A region where the visual is always infused with smell--a motionless thickbrown bayou and the vaguely salty odor of fish going bad in the heat.

Martin, riffing: But someone going on a shooting rampage in a mall or a brokerage is a cultural manifestation, not a political one. One that appears specifically American. You don't hear about it in Kashmir or Ecuador or Greenland.

No, Gayle said, you only get naked maniacs running through English churches with medieval swords chopping people up.

But you see, the Brits just want to be like us, they just have to do it within the confines of their resources, right?

And her: What about I Don't Like Mondays? Him: Still--that would have been inconceivable without the example of America.

More specifically, reluctantly describing to Gayle what he had been writing at home. Personal stuff, not for the paper. There was just the two of them, sporadically interrupted by the waiter, who made his time in the heat outside as brief as possible.

Martin. Why don't you ask me what I'm thinking.

Okay. Shoot.

The particularity of place. Being here now. The dirty bayou, how it's hot and buggy and unpleasant on the deck of this restaurant. The sun still up but low over the cypresses. A Friday evening, dead, dead. Why do they even have decks in this state? Nobody ever eats outside.

True. Not much of a window for temperate dining. It's hot already by April.

How long have I been here now?

A year ago in December.

Already the second spring? Seems like the fourth.

Gayle, in shades and a suit-dress, calf rocking on knee, brightly angling herself back into the conversation: And so the school system is going to prevent senseless mass slaughter by issuing mandatory picture IDs to be worn around the neck.

This is going to--how-- ?

By helping the teachers know which kids are in school. Who they are, more precisely. Who's physically on the premises. Because when they ask a kid his name, the kid says he's some other kid. So everyone has to wear an ID. Everyone's legit who has one.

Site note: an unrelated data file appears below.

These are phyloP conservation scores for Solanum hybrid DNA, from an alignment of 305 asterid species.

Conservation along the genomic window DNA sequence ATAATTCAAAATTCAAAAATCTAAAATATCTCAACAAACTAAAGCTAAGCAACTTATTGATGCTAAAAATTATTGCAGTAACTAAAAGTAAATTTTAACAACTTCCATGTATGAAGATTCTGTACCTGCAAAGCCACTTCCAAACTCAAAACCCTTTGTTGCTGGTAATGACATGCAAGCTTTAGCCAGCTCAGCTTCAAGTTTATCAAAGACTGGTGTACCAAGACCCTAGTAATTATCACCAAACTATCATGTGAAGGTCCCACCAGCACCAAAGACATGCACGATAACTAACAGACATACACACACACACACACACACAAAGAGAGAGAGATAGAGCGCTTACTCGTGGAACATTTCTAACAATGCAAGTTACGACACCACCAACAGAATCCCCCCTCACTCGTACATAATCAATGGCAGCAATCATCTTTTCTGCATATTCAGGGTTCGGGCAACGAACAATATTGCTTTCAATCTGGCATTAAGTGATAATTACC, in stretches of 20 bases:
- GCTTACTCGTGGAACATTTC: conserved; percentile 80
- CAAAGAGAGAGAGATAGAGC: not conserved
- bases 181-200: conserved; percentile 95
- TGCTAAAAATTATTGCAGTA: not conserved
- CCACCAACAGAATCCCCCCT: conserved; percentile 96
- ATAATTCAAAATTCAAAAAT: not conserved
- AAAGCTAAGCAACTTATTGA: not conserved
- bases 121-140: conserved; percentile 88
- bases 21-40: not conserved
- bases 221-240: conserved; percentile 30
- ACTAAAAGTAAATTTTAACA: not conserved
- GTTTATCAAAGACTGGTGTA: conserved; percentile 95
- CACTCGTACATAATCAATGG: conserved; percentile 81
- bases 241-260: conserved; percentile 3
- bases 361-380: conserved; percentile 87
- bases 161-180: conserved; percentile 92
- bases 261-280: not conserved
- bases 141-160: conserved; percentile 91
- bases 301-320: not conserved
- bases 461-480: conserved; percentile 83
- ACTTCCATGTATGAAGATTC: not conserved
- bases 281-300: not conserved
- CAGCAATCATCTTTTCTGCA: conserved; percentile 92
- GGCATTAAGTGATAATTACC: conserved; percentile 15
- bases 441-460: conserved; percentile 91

Dog tags.

Right. Only the lanyards snap real easily, you know.

I do?

So when a kid rips one off another kid's neck it won't cause cervical strain.


What this has to do with stopping a kid with his personal AK 47 from waltzing through the hallways in the throes of Quake must be clear in somebody's mind, whoever thought up this ID thing.

The other extant patrons are behind the glassed panels, in the air conditioned area.

What's amazing to me is not that two kids decide to take out a couple dozen of their most hated friends with shotguns in a cafeteria but that it doesn't happen more often. The question is really: What is it that holds us back 99.9% of the time?

Maybe just a little cynical, huh?-- Martin, the roles reversed a moment, uncomfortably.

The waiter whizzed out their order and made a joke about if the etoufee wasn't hot enough give it a few minutes. Gayle was on the break between the 630 and 1030 newscasts, after which she had to be at the station.

You know, I can't really understand why you don't want to talk about what you write off the job. Particularly to me--who else could it be easier for?

It's just anybody. I don't like to . . .

I'm just anybody.

Not what I said.

Might as well be. Who's been griping you out at work? Bodie?

Nobody. He's not a problem, just have to get around a few 19th century ideas.

Not a Lone Ranger there, got a few Dickens characters around my cubicle as well. What, what's that book you're talking so much about, you like? The Invisible Man? The novel. The only one you read anymore.